What this means is that the risk reduction or ‘real’ effect over placebo is somewhere between 15-20%.
This is a good rather than great result, and has implications when we factor in cost to the healthcare system as Forbes magazine columnist Joshua Cohen points out11 .
“Every 6th patient taking erenumab will benefit from this medication. A number needed to treat of 6 is not a great result. In fact, it is worse than the current standard of care – triptans. For high-dose triptans the numbers needed to treat are between 2.6 and 5.1. Adopting a conventional trial-and-error method to prescribing means that doctors would need to prescribe to 6 patients before one would get benefit from erenumab. Unfortunately, there is currently no way of knowing which patient will be the lucky one.”
The current list price in the US for Aimovig is $575 per month or $6900 per year (USD). For the one person in 6 who gets the result this may be seen to be a cost effective solution, however for the other 5 sufferers it clearly is not.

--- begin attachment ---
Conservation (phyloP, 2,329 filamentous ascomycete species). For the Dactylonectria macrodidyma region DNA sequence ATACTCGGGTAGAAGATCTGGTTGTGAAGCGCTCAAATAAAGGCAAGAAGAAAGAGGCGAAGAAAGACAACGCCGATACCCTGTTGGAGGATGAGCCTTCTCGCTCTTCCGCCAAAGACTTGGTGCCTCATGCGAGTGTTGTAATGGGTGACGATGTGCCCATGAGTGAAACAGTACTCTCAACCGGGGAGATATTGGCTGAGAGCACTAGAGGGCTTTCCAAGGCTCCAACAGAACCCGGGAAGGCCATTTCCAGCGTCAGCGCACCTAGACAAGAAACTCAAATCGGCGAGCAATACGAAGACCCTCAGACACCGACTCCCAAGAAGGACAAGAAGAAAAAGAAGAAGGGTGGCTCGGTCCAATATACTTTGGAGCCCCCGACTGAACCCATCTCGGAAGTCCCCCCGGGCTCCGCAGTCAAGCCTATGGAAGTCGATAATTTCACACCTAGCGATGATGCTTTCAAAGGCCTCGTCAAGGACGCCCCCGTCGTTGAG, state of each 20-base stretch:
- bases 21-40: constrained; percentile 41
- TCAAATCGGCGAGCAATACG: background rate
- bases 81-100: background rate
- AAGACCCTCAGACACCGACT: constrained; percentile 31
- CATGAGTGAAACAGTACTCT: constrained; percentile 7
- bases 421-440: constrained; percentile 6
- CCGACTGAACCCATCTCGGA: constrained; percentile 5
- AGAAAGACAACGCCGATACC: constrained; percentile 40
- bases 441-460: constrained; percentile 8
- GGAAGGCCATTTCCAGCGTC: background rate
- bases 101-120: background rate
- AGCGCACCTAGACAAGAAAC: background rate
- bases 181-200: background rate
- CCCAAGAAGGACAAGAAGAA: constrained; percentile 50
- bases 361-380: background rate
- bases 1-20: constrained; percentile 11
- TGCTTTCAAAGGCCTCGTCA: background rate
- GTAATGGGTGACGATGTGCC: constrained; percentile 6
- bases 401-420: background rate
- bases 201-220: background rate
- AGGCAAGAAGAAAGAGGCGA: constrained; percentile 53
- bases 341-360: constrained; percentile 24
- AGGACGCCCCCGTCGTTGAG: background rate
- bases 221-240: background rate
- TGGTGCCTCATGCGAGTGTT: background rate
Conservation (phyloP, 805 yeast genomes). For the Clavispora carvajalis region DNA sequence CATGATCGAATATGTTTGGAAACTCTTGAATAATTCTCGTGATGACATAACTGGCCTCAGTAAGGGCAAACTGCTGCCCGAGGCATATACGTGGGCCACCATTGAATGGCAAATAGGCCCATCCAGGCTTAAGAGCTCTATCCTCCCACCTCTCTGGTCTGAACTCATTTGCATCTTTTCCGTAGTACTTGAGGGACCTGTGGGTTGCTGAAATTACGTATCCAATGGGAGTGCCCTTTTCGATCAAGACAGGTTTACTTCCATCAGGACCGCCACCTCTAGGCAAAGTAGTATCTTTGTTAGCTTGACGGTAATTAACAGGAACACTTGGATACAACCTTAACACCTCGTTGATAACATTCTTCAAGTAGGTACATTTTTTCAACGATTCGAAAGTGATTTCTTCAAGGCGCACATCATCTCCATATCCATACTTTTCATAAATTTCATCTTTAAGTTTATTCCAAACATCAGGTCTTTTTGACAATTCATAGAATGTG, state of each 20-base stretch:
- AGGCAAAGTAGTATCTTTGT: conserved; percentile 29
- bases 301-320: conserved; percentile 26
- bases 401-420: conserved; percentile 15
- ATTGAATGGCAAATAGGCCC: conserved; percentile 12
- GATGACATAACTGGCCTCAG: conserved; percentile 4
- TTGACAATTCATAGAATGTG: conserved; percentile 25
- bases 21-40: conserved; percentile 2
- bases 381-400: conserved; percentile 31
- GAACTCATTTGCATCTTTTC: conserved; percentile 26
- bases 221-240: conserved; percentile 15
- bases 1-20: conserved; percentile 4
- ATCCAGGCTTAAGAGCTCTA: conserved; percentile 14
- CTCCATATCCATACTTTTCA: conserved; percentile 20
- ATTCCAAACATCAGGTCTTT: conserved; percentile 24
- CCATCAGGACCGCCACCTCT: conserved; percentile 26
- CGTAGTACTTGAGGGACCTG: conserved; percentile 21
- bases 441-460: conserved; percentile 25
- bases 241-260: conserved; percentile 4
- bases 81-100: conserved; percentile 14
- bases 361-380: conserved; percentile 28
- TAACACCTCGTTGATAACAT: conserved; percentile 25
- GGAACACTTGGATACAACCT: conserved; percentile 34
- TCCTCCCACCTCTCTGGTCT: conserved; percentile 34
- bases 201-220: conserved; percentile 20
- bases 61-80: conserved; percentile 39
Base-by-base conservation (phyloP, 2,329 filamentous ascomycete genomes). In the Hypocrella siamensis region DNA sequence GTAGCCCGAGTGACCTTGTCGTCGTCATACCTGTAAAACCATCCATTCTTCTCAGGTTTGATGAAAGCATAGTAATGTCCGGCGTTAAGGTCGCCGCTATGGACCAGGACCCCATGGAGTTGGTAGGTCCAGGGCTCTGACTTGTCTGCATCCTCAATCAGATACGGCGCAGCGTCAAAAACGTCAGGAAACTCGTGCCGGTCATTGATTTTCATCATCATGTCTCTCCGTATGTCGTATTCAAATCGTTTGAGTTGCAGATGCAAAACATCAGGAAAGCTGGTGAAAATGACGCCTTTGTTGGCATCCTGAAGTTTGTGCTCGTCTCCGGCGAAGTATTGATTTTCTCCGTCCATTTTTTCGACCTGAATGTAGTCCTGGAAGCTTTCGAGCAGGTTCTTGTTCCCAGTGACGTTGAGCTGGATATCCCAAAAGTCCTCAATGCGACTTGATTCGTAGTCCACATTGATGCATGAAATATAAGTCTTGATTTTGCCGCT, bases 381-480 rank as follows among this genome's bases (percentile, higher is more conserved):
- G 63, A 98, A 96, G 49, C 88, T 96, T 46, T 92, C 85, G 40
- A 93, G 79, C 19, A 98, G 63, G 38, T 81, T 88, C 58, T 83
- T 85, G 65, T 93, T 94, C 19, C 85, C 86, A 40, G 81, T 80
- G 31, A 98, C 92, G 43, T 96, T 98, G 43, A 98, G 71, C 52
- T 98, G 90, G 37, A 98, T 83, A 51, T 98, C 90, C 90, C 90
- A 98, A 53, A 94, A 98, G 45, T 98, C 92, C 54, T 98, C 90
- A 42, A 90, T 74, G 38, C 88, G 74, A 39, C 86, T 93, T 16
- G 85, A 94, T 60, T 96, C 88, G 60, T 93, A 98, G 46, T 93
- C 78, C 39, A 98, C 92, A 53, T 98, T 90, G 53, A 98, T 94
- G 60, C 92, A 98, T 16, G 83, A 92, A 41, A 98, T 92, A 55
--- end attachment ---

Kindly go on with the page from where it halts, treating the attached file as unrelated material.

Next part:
By comparison trials have shown similar 50% responder rates with far cheaper and widely available supplements:
There is variability amongst these trials with the trial quality and profile of subjects, so there does need to be a degree of caution with comparing a single number across trials.
Having said that all these trials were presented recently in San Francisco and the results are not insignificant, and given the significant cost involved with the new class of drugs, it’s a reasonable question to ask – are the mildly better results and potential serious side effects are worth it?
In part 2 – Side effects, after-release concerns and what to expect when these drugs arrive in Australia.